Can’t wait to learn more and sorry about those 2 heart attacks but seems like you are in good health and spirit now so that a great thing. I am just starting to get into real estate investing myself. Learning a lot but at some point you got to dive in. I think the first few homes will be flips and then I want to go down the rental income route.

    • You’re right, you can only learn about it so much before you have to just dive in head first. Find yourself a good realtor who is willing to work with a first time investor and help you along the way. A good pro is worth their weight in gold!

  • Kraig – Young Cheap Living

    Jason,

    This is great. I look forward to hearing about your investment property. I really liked learning about your last project and I’m sure this one will be great too. Nice job!

    Talk to you soon,

    • Thanks Kraig! I know you’ve been interested in doing the same thing for awhile now.

      My story with this investment is already starting to get interesting but needs a little more time to develop before I write another post about it. Stay tuned!

  • Cindy Mae

    I’ve always been intrigued by the idea of flipping and also renting out houses. This have great insight to it all!

    Praise God you weren’t effected by the heart issues. Yes, less stress is always best. Take care of your health (which I know you do) 🙂 God bless!

    -Cindy Mae group 35

    • Stay tuned for more, I’ll be adding to the series in a couple of weeks as things unfold with my renter and the issues she’s dealing with.

      Thanks Cindy!

  • I haven’t invested in any rental properties either (yet), but this a great primer. I could imagine the flips being stressful. There’s always a lot financial unknowns, especially if it’s a big reno. Having a property management company look after your rental, also takes away some of the stress of trying to fill that space. Pardon my lack of knowledge on the subject, but do these PM companies ‘guarantee’ finding renters? Carrying two mortgages and having to pay them as well, when the space isn’t yet filled, is not what you’d want either. Looking forward to hearing the rest of your rental house saga!

    • I don’t know that the property manager expressly guarantees being able to get a renter. That can depend on market conditions as much as anything. Here in my area of Nashville, the rental market is strong.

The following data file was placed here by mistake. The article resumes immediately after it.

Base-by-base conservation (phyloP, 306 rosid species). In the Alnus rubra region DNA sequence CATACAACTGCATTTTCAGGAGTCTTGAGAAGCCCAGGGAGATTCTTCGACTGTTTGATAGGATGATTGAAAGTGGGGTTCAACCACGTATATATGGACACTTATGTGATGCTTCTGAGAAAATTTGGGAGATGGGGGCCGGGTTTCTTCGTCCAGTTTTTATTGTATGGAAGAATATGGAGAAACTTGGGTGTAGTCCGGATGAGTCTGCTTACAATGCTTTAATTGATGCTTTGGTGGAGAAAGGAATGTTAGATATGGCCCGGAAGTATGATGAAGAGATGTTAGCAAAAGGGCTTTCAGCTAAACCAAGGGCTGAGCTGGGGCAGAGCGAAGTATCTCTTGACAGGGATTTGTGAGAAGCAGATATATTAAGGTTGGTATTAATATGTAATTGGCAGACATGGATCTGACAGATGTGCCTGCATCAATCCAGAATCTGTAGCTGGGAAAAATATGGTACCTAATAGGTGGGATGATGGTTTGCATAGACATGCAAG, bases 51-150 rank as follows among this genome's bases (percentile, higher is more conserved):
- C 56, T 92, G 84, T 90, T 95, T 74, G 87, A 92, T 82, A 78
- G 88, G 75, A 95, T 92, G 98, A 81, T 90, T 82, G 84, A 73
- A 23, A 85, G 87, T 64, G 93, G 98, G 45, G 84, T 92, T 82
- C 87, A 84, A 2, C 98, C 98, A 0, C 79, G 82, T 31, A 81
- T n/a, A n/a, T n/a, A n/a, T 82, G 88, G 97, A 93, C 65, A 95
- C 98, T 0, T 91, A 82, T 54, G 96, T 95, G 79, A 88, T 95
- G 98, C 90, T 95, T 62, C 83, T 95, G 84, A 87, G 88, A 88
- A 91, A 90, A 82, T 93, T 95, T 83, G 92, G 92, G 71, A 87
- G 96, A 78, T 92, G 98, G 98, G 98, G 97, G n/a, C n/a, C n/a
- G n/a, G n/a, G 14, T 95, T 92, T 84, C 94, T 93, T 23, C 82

When you make this kind of investment, you have to make sure you have a hefty reserve fund for repairs and mortgage payments (if you have a mortgage on the house). Sometimes a house can sit empty for a couple of months, and you have to be willing and able to cover the costs for as long as possible.

      This is why I recommend investing with cash. The risks are lower because you don’t have to support a mortgage payment. It’s much less worry and hassle on your part because you don’t have to compromise on finding a renter just so you can cover the payment.

  • Rita P

    I have never invested in house for rentals. But it is interesting to know, How to shop and what to shop after reading your post. Great insights, like it. Glad you had overcome 2 heart attacks and taking care of yourself, health is after all wealth, Take care

    • Thanks, keep up with the series as it unfolds and I’ll give even more details about my investment. It gets interesting when I start dealing with the renter and property manager.

      Fortunately, the heart attacks were a small bump in the road and I’m back in excellent shape.

      Thanks for the comment Rita!

  • We have several rentals and really enjoy it. Shopping for the right house is real tough. I’ve been outbid so many times but I refuse to overpay. The big money in rental real estate is made at the buy when you can pick up a sweet deal. I think you made the right decision to go with a management company. That will eat in on your returns a bit but will definitely reduce your stress levels which sounds like it’s very important to you.

    • I agree, making a smart buy is very important. You have to know what you’re looking for and get a good deal. I also believe it’s best to pay cash for the house to reduce risk.

      There is no way I would want to manage that myself. I have the business ability to do an effective job, but I would be too permissive when it comes to people with a hard luck story, plus it would take more of my time than I would want to spend collecting rent and such.

      In the next couple of installments of my story, you’ll get to see what I’ve had to deal with right off the bat with my renter, and why choosing a property manager was a very good move for me.